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Quote:
Originally Posted by The Postman View Post
The swastika is also commonly found in Chinese and Japanese Buddhist art. As well as the lotus flower of course. Not sure you're aware but the Garuda is very prominent in Indonesian/particularly Javanese culture and belief, the mythical bird. Indonesia's national air carrier, Garuda Indonesia, for instance, takes on this motif.

Yep, syncretism like that is rife within the Buddhist world, from Kandy to Kyoto. The Goddess of Mercy functions as almost a sort of Buddhist virgin Mary in Sinitic Mahayana Buddhism, much of it influenced by folk religion and Daoism.
My understanding about the Garuda is that the symbol is found throughout much of South & SE Asia. If I'm not mistaken, I think the swastika is supposed to represent the wheel or circle of life. Is the "Goddess of Mercy" you mentioned the same as Phra Mae Kuan Im (in Thailand)?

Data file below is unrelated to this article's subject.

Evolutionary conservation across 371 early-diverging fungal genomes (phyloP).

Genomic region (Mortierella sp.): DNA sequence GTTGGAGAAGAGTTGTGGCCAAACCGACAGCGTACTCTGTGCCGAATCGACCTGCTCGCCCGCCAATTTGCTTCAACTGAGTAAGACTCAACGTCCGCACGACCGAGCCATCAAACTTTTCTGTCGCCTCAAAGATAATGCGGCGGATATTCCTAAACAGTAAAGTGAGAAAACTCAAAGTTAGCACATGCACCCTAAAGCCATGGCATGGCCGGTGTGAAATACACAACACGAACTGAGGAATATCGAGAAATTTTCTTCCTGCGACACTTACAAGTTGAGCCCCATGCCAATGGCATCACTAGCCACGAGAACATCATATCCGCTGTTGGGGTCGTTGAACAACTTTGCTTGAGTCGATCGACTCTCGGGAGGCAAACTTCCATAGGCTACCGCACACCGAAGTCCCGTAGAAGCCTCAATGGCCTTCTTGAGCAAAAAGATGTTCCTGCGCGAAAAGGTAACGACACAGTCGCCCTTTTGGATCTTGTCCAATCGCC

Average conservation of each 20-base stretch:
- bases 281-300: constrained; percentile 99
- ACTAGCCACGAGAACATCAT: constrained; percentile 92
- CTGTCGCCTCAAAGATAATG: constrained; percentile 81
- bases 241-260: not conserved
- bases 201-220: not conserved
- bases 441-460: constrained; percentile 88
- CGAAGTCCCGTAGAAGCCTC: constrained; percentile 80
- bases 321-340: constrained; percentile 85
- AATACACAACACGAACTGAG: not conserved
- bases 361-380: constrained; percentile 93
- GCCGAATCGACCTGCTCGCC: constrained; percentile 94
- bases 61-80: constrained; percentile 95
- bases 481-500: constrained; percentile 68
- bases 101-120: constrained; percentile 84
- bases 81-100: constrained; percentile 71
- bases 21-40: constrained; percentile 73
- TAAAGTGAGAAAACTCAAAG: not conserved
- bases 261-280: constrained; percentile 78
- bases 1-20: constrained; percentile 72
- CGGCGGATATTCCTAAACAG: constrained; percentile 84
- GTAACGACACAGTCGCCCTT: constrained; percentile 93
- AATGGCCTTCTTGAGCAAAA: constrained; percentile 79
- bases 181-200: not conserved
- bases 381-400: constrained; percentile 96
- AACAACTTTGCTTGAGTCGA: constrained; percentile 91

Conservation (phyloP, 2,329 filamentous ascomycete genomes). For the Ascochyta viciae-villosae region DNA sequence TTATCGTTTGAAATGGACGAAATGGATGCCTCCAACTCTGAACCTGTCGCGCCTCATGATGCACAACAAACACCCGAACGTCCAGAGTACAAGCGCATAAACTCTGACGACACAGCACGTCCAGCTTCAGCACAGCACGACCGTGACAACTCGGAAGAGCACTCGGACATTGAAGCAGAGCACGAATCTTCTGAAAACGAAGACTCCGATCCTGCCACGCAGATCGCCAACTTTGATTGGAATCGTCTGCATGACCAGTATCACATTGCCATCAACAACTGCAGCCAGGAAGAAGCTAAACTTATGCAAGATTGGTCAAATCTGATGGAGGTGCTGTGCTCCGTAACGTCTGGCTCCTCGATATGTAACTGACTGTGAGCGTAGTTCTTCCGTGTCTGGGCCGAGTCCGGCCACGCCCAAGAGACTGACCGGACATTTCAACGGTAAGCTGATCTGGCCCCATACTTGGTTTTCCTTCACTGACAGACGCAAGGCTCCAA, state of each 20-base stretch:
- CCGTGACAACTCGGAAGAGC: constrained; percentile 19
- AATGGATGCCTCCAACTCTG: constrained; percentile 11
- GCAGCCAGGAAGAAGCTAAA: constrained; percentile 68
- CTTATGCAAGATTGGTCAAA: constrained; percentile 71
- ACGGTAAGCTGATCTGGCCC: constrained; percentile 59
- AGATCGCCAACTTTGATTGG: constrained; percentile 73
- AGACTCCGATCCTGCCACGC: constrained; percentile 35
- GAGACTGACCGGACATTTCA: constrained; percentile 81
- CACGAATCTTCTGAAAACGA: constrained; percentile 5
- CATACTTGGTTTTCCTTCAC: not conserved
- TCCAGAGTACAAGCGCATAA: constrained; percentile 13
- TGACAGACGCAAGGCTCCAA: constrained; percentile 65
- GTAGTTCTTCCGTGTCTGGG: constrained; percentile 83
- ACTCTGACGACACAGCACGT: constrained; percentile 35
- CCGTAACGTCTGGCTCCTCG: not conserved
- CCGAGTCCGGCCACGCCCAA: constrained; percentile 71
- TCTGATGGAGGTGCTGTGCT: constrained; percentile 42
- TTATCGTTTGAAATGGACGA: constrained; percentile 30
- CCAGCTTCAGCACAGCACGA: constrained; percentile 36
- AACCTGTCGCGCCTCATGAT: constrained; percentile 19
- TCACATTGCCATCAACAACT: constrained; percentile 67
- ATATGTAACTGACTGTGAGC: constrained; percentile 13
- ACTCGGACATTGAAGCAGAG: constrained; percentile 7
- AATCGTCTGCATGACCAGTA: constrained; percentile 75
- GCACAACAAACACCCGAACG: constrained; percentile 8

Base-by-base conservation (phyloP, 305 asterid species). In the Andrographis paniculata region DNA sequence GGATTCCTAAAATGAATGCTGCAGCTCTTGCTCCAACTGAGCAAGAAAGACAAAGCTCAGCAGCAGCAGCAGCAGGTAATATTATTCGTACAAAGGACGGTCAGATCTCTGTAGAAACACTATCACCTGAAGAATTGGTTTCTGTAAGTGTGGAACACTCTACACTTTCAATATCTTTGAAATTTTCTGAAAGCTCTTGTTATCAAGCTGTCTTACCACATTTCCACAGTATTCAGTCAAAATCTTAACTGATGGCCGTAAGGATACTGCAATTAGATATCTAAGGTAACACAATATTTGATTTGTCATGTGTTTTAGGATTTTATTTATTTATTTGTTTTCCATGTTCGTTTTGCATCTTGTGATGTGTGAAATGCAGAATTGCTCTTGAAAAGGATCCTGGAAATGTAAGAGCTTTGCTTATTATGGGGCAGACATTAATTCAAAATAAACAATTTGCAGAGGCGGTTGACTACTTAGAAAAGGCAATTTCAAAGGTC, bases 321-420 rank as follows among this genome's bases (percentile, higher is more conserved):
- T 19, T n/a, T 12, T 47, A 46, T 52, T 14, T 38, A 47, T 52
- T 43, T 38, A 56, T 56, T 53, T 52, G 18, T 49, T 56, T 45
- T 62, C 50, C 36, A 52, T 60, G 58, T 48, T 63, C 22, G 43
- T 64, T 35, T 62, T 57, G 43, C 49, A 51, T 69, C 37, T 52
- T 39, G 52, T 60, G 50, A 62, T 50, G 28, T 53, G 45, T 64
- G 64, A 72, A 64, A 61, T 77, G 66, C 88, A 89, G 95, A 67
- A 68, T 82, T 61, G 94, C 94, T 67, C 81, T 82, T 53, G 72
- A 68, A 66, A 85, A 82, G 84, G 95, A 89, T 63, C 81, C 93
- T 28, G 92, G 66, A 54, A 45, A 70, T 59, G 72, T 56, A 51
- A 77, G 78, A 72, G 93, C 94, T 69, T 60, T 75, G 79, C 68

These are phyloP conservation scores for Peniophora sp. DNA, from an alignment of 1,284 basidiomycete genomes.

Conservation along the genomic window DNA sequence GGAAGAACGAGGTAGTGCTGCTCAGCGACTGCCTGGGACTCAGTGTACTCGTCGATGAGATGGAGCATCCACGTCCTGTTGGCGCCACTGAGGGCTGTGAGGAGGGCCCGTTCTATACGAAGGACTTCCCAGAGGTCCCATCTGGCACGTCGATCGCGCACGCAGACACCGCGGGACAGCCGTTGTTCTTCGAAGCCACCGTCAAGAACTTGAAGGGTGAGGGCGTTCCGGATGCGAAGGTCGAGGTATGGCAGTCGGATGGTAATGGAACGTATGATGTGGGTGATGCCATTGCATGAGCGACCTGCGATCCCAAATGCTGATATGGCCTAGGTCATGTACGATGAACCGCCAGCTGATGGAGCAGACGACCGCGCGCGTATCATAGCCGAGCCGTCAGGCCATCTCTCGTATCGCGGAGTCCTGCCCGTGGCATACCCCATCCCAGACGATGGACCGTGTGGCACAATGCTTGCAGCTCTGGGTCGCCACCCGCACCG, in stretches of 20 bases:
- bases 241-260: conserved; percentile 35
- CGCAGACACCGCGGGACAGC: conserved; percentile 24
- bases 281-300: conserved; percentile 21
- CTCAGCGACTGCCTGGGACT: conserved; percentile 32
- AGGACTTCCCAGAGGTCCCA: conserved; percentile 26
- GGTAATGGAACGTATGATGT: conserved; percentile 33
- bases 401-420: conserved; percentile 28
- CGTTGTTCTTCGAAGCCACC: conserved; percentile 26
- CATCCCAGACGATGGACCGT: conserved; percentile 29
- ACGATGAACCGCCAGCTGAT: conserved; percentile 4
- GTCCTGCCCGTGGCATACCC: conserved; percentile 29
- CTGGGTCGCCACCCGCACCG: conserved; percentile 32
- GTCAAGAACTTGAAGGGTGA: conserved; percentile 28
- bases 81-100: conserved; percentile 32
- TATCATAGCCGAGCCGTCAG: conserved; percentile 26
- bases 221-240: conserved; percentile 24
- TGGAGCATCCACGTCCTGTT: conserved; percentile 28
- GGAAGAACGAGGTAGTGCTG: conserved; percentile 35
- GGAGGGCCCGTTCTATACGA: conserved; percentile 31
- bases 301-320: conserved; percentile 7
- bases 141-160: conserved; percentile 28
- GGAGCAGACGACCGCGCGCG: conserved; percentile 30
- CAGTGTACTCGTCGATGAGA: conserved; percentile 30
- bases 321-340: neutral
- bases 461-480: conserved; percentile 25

Guanyin - Wikipedia, the free encyclopedia

There are a lot of strange things to be found around Thailand. A few wats have the mummified remains of revered monks on display. A couple of other wats display what they call the mummified remains of Nariphon (or Naree Pon), which are said to be small pixie or faery-like creatures about the length of your hand. They look more like strange dry seed pods. It's also possible they might be some kind of carving. There are rural locals who swear they've seen such things running around.
Nariphon - Wikipedia, the free encyclopedia
 
Old 01-19-2014, 12:25 AM
 
Location: Melbourne, Australia
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Quote:
Originally Posted by NightBazaar View Post
My understanding about the Garuda is that the symbol is found throughout much of South & SE Asia. If I'm not mistaken, I think the swastika is supposed to represent the wheel or circle of life. Is the "Goddess of Mercy" you mentioned the same as Phra Mae Kuan Im (in Thailand)?
Guanyin - Wikipedia, the free encyclopedia

There are a lot of strange things to be found around Thailand. A few wats have the mummified remains of revered monks on display. A couple of other wats display what they call the mummified remains of Nariphon (or Naree Pon), which are said to be small pixie or faery-like creatures about the length of your hand. They look more like strange dry seed pods. It's also possible they might be some kind of carving. There are rural locals who swear they've seen such things running around.
Nariphon - Wikipedia, the free encyclopedia
Yes, Guanyin, which partially developed from the um, what do you call it, Avalokiteśvara, the bodhisattva (had to look up the spelling).